Call on regulator — Keep Tranche 2 simple
While Australia rates as a medium- to low-risk country in the 2017 Basel AML Index and is ranked number 131 out of 146 countries monitored for money laundering and terrorism financing risk, the introduction of Tranche 2 of the AML/CTF Act 2006 (expected sometime between this year and December next year) will see lawyers, accountants, real estate agents, financial advisers and trust and company service providers legally required to abide by the act for all transactions greater than $10,000 for the first time, writes Lee Bailie.
Extending AML/CTF regulations to these “gatekeepers” — so called by AUSTRAC because they can act as an entry point for those seeking to misuse legitimate financial systems and corporate structures for money laundering — needs better clarity and definition from the regulator and representative bodies so companies fully understand their obligations, create compliant processes and be aware of potential repercussions for non-compliance.
The compliance and regulatory obligations around AML/CTF are much clearer for the finance and gambling sectors who have had these stipulations in place for the last 12 years, even if some organisations aren’t following. What is not clear at all, is what these gatekeepers need to do to set up and manage their regulatory requirements, and when they should start preparing.
It seems strange that companies are being asked to enhance their risk management procedures and identity management controls without a defined framework that sets out how to meet these obligations, and allows for different processes across different needs; for example, the compliance around an individual property settlement versus a complex M&A shouldn’t be the same.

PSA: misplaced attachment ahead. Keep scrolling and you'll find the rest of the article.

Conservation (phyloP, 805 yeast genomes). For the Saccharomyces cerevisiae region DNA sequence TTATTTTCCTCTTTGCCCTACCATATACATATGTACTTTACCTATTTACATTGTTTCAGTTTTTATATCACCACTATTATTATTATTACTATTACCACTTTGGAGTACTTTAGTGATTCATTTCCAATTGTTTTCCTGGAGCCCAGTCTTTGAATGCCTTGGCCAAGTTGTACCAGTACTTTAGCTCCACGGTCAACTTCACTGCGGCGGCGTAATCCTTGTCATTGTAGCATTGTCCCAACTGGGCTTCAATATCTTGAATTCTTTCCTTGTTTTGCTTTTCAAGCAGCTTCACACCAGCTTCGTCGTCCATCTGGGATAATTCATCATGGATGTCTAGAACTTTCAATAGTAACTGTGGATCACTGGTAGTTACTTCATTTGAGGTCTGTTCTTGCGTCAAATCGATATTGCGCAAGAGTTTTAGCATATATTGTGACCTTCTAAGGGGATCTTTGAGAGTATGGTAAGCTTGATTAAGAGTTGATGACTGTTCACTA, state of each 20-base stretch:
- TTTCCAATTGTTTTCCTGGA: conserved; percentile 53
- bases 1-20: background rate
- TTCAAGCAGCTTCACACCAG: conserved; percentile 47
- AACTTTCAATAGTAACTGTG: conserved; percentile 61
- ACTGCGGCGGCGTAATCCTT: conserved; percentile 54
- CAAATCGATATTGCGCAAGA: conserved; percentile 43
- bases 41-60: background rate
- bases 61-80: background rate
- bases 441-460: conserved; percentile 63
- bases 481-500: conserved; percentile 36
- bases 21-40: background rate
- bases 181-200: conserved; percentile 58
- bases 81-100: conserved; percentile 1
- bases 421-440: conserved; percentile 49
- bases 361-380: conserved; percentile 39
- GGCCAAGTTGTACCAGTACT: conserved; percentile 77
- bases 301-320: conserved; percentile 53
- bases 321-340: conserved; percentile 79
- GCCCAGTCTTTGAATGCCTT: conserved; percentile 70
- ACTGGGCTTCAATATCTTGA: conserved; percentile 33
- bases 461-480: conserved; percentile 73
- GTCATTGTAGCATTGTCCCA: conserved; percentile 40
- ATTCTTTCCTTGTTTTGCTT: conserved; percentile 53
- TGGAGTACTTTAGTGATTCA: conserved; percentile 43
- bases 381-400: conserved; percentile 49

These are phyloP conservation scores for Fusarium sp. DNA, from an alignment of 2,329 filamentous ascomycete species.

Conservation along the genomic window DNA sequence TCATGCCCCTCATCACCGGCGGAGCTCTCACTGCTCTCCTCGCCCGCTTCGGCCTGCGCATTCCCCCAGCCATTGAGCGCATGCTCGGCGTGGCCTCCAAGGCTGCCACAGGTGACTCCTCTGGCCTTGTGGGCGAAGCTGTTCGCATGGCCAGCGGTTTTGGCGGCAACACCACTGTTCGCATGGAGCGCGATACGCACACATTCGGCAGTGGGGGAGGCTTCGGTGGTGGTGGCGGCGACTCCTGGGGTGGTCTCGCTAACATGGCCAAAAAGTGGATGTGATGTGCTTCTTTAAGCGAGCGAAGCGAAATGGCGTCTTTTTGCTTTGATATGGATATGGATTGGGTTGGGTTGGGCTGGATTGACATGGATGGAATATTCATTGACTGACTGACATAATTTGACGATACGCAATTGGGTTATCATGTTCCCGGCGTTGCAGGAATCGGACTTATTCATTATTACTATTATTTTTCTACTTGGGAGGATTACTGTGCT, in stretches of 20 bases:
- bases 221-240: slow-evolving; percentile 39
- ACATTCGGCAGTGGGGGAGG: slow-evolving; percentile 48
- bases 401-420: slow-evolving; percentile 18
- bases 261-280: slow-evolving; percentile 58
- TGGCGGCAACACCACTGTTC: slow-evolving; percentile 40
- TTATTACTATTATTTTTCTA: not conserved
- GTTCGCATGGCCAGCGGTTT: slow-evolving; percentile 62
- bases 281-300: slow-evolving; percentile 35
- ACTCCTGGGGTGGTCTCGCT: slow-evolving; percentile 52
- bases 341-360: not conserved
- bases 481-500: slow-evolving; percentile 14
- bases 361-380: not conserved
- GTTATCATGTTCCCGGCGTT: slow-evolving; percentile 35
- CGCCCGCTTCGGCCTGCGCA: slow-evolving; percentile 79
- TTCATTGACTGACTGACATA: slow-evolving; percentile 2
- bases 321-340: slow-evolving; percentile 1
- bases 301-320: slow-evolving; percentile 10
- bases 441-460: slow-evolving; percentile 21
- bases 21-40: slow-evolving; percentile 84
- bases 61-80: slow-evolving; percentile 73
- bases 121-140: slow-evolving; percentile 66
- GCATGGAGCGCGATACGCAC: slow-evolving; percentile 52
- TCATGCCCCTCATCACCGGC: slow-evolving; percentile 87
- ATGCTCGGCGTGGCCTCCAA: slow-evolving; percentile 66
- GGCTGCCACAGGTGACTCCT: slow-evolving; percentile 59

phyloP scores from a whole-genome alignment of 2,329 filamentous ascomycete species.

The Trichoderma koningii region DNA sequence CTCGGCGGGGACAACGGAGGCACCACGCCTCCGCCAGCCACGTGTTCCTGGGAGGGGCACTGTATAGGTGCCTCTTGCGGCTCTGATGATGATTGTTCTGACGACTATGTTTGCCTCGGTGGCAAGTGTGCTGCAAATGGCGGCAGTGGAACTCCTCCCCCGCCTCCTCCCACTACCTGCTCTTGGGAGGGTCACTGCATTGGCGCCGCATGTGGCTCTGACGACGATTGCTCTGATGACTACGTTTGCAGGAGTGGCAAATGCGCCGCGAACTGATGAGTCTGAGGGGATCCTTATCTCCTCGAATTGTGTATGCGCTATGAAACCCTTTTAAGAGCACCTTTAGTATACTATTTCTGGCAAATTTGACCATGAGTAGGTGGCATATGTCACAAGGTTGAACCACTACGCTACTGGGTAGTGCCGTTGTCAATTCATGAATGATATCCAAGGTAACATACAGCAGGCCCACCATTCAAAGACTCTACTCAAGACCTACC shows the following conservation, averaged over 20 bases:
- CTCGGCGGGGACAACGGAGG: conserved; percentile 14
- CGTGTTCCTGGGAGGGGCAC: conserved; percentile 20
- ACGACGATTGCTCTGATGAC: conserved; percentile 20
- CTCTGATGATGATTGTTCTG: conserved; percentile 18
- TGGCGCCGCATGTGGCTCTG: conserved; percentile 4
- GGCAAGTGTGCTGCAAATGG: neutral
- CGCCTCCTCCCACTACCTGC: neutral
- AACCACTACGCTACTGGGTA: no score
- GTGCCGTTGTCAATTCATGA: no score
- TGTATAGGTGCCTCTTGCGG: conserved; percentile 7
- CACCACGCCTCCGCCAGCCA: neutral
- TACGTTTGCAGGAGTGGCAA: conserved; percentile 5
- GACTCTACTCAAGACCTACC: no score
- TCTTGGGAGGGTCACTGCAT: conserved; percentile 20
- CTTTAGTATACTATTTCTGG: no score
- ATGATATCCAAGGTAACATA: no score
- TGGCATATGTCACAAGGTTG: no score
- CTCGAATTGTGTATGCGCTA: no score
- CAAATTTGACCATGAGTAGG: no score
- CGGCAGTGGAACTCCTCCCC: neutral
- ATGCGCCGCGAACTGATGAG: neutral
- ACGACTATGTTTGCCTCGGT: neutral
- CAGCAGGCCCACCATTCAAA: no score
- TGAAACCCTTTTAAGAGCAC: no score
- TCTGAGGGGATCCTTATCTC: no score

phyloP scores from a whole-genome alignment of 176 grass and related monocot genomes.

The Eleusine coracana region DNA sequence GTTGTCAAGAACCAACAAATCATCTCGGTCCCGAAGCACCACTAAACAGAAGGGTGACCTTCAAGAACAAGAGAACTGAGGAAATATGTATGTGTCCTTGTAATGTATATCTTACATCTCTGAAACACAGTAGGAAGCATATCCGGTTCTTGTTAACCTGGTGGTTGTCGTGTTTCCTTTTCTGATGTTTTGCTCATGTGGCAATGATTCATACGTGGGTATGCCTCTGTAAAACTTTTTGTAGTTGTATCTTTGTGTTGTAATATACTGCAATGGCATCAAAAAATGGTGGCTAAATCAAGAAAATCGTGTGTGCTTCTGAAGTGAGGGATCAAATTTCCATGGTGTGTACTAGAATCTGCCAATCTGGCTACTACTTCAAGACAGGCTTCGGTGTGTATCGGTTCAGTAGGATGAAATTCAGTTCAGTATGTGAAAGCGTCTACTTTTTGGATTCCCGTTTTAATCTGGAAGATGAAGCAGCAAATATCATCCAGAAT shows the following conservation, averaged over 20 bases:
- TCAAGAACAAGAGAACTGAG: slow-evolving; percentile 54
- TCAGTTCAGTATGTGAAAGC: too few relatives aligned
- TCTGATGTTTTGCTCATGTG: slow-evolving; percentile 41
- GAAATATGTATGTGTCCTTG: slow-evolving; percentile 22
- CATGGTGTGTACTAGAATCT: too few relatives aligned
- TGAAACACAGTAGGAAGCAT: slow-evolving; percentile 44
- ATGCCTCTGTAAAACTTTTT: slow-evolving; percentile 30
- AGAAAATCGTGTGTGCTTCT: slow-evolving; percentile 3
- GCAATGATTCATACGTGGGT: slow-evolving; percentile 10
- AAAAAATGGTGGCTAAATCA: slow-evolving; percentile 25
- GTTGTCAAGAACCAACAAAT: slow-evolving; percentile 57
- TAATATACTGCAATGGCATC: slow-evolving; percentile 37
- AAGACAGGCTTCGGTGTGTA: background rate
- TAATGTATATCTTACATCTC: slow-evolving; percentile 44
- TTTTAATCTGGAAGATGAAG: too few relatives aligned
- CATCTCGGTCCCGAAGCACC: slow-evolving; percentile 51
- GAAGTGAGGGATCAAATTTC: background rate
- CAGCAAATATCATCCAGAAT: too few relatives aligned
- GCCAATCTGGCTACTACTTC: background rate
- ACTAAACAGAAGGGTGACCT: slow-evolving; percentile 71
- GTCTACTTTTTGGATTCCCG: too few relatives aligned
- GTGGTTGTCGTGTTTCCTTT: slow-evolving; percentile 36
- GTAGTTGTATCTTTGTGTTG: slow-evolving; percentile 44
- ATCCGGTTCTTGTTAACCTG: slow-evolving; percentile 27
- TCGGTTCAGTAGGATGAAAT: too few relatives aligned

What the regulator needs to provide is a simple and clear framework, where gatekeepers can meet regulations without needing a complex system or process, especially where transactions are smaller or involving individuals, not corporations.
This is very important because when Tranche 2 is implemented here, there simply won’t be enough resources to provide businesses with a plan of what they need to do. At present there are 60 providers that can develop AML programs for the 1400 financial organisations in Australia. Once gatekeepers are obliged to this increased compliance the number of organisations needing this help will jump to 140,000.
A regular question we receive from our clients is “Are we compliant when we do this?” “Do you have a KYC (Know-Your-Customer) product that will cover all our obligations?”
It is important to note that KYC is a process, not a product or service you buy for compliance. It’s the process that that you undertake to identify factors such as the beneficial owner, the identity verification, records, regulation requirements, monitoring and reporting that you require to be compliant with regulations and the VOI, AML/CTF, and sanctions lists legislations.
Third party providers cannot define what will make you compliant, in the same vein we don’t provide our clients with legal or accounting advice, but we can provide the products that will form the basis of your KYC process — fast and effective individual and company searches, integrated reporting and monitoring tools.
Interestingly, it’s not only small individual practitioners who are asking us about how they can be compliant, it is also the larger law firms so it’s clear that the regulator needs to provide stronger clarity around regulation requirements.
Providing a solid understanding is essential as Tranche 2 will see responsibility put back on these gatekeepers by financial institutions, perhaps down to the individual consultant.
Lee Bailie is a general manager of product and innovation at InfoTrack.